In my book, it is just a different level.
Specially, with Atatürk. Who had to fight multiple Superpowers to save his Nation.

Also, even though Modern day Pakistan portray Jinnah as the sole founding father of the Nation. In reality it was quite different. It would be more accurate to say Pakistan had Founding fathers. (In plural)


Again, it is not to undermine Jinnah's contribution to the formation of Pakistan and his leading role in it, (and I am grateful for him for that) but to point to the fact that, there were other crucial figures without whom Pakistan probably wouldn't have been possible. Among them are prominent Bengali politicians of that times. (Who are ussually ignored in today's history writings)

The fact that, the very party (Muslim league) that Jinnah lead to the formation of Pakistan, was founded in Dhaka by bengali stateman.

"Later that year, newspapers published a dispatch from Salimullah to various Muslim leaders around India urging them to form an all-India political party he called Muslim All India Confederacy,[6] and leaders of the Aligarh Movement requested him to convene the 20th meeting of the All India Mohammedan Educational Conference at his own cost. Over two thousand people covering Muslim leaders from all over India gathered at the Nawab's family garden-house in Shahbag, Dhaka for the conference held between 27 and 30 December 1906. On the last day, the assembly formed the All India Muslim League, appointing Nawab Salimullah the Vice President and placing him on a committee to craft its constitution."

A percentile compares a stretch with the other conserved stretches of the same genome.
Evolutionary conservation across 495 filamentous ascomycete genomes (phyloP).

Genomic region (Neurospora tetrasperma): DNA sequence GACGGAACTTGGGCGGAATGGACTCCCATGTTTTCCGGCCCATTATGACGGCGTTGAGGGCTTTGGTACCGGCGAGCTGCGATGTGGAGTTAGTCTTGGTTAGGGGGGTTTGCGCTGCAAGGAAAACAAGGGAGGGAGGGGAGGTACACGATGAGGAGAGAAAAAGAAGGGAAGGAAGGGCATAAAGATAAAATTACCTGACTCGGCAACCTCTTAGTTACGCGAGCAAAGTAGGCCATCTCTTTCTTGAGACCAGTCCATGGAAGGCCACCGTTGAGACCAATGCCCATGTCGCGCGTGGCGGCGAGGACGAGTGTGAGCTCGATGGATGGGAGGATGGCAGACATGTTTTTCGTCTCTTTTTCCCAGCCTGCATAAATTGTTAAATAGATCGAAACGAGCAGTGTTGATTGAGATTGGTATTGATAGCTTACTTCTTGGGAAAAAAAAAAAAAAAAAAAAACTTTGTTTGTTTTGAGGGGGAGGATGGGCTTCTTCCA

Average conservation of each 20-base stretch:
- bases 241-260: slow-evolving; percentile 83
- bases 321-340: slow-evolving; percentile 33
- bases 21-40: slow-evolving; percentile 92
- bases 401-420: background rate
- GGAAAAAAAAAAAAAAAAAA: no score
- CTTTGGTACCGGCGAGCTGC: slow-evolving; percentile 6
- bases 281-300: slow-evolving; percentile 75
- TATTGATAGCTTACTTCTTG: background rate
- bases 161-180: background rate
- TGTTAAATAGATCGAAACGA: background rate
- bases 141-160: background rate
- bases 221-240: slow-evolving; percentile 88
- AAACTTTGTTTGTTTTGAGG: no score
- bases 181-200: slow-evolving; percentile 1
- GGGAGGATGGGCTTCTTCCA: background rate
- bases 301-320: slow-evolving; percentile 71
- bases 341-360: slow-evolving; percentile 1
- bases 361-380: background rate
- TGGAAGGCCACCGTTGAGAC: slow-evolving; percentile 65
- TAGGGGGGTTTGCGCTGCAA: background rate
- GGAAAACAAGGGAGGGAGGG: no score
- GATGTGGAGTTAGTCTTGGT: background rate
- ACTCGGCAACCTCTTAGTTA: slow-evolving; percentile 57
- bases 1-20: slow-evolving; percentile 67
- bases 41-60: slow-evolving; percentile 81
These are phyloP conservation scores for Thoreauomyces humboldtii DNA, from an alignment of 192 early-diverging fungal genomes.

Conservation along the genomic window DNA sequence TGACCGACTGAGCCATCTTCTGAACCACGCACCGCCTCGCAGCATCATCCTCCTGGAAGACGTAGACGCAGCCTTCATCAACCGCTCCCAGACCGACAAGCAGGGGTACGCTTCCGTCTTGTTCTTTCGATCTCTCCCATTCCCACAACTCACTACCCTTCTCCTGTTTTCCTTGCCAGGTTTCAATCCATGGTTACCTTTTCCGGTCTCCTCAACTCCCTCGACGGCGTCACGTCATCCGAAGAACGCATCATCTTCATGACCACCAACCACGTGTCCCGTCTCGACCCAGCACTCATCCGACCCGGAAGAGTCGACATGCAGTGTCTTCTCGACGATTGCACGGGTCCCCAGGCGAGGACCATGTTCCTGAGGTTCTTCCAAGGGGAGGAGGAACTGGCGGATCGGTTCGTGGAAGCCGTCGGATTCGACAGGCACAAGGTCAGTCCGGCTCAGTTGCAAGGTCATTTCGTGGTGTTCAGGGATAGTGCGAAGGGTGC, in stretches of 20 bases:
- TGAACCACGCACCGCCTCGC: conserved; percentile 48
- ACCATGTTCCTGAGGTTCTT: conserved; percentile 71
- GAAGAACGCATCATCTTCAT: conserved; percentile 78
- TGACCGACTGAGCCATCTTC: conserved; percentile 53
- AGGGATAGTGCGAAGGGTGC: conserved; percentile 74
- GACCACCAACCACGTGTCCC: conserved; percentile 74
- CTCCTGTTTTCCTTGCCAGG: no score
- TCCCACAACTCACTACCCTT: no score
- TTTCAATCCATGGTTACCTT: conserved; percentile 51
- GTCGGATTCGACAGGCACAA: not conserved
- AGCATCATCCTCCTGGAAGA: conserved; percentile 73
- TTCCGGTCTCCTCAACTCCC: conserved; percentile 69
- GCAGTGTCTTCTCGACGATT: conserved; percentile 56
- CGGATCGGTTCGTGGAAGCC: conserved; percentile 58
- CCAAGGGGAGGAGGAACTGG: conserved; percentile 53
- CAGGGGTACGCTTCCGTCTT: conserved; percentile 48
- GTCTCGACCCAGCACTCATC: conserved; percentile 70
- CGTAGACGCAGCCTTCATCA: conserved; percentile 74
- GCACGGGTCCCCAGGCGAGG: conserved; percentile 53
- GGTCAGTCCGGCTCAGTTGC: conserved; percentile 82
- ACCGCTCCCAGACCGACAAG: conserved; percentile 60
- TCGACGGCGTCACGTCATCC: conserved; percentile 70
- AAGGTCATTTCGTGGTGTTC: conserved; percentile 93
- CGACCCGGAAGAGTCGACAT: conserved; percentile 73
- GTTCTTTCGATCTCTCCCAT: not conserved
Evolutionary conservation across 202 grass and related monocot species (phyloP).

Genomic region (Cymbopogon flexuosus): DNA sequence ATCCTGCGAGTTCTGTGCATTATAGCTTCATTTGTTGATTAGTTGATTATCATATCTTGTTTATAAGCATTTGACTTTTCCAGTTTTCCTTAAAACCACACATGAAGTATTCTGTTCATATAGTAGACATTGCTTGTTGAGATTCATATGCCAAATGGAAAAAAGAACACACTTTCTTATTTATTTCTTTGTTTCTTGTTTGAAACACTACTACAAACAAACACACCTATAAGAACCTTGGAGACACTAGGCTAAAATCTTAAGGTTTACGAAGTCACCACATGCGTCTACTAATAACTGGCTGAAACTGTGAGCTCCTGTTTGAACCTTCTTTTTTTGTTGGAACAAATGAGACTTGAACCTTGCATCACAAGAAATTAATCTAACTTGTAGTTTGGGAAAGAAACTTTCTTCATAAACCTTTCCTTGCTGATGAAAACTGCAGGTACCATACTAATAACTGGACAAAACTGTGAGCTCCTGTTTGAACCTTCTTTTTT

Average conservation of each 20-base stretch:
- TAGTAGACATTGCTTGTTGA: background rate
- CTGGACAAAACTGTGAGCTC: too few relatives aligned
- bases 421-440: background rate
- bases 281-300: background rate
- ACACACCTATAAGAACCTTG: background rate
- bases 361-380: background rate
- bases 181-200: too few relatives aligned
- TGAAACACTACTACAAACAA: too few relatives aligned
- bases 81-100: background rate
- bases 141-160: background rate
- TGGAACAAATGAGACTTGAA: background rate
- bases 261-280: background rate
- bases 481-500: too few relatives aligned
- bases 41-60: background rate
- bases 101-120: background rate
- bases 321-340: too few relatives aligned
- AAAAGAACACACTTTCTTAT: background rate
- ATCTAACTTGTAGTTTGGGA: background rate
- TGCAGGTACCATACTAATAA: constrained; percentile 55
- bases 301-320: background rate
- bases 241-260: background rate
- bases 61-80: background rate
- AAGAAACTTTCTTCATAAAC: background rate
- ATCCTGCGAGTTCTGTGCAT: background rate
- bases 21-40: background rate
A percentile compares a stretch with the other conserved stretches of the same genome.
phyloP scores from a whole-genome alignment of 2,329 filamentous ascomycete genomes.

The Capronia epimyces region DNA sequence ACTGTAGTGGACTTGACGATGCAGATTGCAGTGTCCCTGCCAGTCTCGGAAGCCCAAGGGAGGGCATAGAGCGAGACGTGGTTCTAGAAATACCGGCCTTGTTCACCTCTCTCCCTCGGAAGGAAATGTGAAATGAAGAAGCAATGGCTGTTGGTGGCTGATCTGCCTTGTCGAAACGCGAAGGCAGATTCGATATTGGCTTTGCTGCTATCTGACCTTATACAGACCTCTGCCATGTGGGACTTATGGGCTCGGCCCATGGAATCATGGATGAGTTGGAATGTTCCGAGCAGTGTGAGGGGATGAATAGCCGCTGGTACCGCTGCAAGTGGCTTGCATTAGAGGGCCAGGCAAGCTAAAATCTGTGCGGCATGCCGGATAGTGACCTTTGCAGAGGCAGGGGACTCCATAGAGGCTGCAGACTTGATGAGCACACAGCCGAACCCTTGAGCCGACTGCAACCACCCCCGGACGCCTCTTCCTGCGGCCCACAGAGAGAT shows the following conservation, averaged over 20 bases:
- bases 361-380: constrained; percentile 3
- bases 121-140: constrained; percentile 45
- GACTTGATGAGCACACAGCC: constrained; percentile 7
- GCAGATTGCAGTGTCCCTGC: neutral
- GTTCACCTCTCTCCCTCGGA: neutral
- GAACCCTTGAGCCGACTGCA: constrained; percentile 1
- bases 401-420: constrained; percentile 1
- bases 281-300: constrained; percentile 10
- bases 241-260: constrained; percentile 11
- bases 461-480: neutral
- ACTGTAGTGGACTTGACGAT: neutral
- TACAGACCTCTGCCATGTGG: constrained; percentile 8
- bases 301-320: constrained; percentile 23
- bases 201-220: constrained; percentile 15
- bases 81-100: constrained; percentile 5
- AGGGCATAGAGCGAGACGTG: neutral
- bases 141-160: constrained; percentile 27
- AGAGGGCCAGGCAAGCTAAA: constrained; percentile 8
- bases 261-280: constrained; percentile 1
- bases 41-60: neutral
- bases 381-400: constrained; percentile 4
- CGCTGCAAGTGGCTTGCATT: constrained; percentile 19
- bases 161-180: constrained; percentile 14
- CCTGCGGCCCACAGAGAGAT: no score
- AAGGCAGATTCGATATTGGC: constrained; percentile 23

Or for example, "The very Lahore Resolution, also called Pakistan resolution, (written and prepared by Muhammad Zafarullah Khan) was presented by A. K. Fazlul Huq, the Prime Minister of Bengal, was a formal political statement adopted by the All-India Muslim League on the occasion of its three-day general session in Lahore on 22–24 March 1940. The resolution called for independent states as seen by the statement: